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1. (WO1992009911) SELF ALIGNING PIGTAIL
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Description

Self Aligning Pigtail

Technical Field
This invention relates to integrated optics, and more particularly to the alignment and connection of an optical fiber to a waveguide in an integrated optic chip.

Background Art
In the art of mounting of optical fibers to integrated optic (IO) chips, it is critical that the waveguide formed or imbedded in the IO chip be in precise alignment with the fiber before affixing the fiber to the chip. Due to the typically small diameter (e.g., 0.005 to 0.01 mm) of both the fiber and
waveguide, a small amount of misalignment therebetween may result in significant coupling loss of optical energy.
It is known in the prior art to use support blocks with V-grooves formed therein to support the fiber and provide a coarse lateral and angular alignment of the fiber and waveguide. However, this approach does not provide the desired precise alignment of the fiber and waveguide before the two are affixed together.
It is also known in the prior art to affix a support block to the 10 chip and attach the fiber with adhesive to both the chip and block. An illustration o this is in U.S. Patent No. 4,744,619 to Cameron.
However, this method is inefficient in achieving the required precise optical alignment between the fiber an IO chip before affixation of the fiber to the chip.

This is because Cameron teaches the use of elaborate micropositioner and imaging equipment apparatus for achieving alignment. The use of external positioners has a further drawback in that the positioner does not: allow simultaneous positioning of closely spaced optical fibers at the output of the IO chip. Additionally, the use of external positioners is labor and capital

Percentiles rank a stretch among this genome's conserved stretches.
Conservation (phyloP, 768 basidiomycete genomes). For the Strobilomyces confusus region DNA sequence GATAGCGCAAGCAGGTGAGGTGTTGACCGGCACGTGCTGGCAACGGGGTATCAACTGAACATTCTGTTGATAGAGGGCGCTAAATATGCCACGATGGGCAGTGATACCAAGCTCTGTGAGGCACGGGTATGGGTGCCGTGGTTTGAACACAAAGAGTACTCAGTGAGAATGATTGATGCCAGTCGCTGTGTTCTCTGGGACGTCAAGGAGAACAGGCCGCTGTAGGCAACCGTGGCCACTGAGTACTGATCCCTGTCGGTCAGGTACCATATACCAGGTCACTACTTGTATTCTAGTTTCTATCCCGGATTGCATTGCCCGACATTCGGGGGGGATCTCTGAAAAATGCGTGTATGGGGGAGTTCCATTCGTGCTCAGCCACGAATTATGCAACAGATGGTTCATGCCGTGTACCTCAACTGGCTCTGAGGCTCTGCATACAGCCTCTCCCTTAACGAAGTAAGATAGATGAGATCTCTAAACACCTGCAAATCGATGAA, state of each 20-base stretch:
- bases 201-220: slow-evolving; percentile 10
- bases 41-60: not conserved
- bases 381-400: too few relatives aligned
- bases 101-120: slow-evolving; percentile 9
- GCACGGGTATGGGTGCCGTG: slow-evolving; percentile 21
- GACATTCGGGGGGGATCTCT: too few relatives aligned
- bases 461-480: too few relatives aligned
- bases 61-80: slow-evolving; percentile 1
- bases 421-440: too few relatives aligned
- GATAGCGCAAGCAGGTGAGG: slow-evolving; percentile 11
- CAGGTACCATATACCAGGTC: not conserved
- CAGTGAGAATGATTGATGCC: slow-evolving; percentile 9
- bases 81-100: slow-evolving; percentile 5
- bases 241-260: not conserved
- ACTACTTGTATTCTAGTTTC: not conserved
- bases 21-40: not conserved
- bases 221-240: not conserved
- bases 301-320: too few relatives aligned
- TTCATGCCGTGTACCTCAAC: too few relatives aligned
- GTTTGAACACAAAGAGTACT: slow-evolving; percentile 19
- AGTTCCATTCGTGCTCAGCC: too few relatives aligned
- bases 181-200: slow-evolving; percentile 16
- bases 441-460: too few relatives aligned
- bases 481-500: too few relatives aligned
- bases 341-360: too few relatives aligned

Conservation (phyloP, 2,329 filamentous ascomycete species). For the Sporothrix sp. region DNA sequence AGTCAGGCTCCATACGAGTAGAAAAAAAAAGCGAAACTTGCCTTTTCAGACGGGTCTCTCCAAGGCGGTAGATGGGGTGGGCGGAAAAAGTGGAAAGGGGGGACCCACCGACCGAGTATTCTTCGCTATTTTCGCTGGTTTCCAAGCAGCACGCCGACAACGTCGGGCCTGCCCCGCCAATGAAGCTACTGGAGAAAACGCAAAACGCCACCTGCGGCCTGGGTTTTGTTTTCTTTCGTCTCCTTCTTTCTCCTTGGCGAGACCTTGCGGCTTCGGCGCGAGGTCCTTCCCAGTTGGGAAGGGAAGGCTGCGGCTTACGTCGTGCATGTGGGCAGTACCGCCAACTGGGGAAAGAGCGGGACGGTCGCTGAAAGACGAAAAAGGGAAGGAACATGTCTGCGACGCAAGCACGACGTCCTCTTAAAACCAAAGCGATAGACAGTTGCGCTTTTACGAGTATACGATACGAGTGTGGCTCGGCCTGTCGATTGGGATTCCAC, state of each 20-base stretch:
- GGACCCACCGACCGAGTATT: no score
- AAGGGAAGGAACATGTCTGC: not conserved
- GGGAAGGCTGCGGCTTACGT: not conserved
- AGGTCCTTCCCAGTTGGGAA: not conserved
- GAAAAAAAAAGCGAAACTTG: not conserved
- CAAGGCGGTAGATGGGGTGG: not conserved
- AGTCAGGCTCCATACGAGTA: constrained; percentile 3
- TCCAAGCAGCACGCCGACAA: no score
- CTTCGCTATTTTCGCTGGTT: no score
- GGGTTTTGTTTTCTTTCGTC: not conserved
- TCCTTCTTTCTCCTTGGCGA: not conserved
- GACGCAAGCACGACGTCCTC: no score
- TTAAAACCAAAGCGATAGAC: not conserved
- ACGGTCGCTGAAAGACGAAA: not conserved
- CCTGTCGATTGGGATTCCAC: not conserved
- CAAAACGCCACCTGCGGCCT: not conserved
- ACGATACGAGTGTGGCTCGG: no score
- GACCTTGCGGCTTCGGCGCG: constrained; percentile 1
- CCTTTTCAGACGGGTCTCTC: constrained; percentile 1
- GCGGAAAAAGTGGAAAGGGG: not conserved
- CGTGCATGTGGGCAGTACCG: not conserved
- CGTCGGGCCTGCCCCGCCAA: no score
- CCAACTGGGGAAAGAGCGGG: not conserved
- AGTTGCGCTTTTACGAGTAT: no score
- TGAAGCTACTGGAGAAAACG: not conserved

intensive.

Disclosure of Invention
Objects of the present invention include the provision of a method for attaching an optical fiber to an IO chip such that the optical axes of the fiber and a waveguide on the IO chip are in precise alignment due to surface tension forces during a soldering step in the method.
According to the present invention, a method of aligning the optical axis in the core of an optical fiber wih the optical axis in a waveguide imbedded in an integrated optical chip and of attaching the fiber to the chip includes the step of coating an end face of the fiber with a layer of solder such that the solder coating covers the cladding portion of the fiber without covering the core portion of the fiber; the integrated optical chip has a block of similar integrated optical material mounted to a surface of the chip such that a planar end face of the block is aligned with a planar end face of the chip; the end faces of the block/chip are coated with a layer of solder such that the solder coating covers the entire end face of the block/chip without covering the waveguide in the chip; the solder coated fiber end face is then brought in contact with the solder coated end face of the block/chip such that the core and waveguide are in approximate axial